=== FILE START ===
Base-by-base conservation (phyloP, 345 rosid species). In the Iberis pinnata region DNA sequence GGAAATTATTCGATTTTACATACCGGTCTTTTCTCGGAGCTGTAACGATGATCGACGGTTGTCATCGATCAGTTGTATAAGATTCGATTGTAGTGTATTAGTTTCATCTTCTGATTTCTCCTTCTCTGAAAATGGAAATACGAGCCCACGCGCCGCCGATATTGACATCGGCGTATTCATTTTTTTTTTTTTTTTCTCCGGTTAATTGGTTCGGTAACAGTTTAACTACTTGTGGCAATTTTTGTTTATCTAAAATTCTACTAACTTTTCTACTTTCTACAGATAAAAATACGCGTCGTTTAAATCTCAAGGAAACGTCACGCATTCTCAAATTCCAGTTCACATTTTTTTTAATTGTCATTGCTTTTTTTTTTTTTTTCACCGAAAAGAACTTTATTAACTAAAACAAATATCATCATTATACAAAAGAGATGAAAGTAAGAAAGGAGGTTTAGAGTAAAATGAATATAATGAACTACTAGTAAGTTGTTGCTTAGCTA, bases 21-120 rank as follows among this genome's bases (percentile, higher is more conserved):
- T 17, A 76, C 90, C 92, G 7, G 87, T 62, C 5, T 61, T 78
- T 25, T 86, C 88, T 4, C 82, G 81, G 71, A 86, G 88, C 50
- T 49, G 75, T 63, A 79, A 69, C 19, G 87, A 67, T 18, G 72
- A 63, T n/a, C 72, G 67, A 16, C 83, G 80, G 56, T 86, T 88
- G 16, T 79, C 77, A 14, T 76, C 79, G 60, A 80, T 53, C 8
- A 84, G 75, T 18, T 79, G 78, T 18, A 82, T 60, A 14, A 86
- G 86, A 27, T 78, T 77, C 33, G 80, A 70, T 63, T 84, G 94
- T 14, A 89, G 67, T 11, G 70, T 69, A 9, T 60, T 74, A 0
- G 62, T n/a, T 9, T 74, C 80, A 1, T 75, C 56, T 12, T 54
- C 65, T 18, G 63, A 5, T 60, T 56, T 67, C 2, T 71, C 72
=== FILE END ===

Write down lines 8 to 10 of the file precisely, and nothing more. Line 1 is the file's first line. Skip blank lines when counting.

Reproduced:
- G 86, A 27, T 78, T 77, C 33, G 80, A 70, T 63, T 84, G 94
- T 14, A 89, G 67, T 11, G 70, T 69, A 9, T 60, T 74, A 0
- G 62, T n/a, T 9, T 74, C 80, A 1, T 75, C 56, T 12, T 54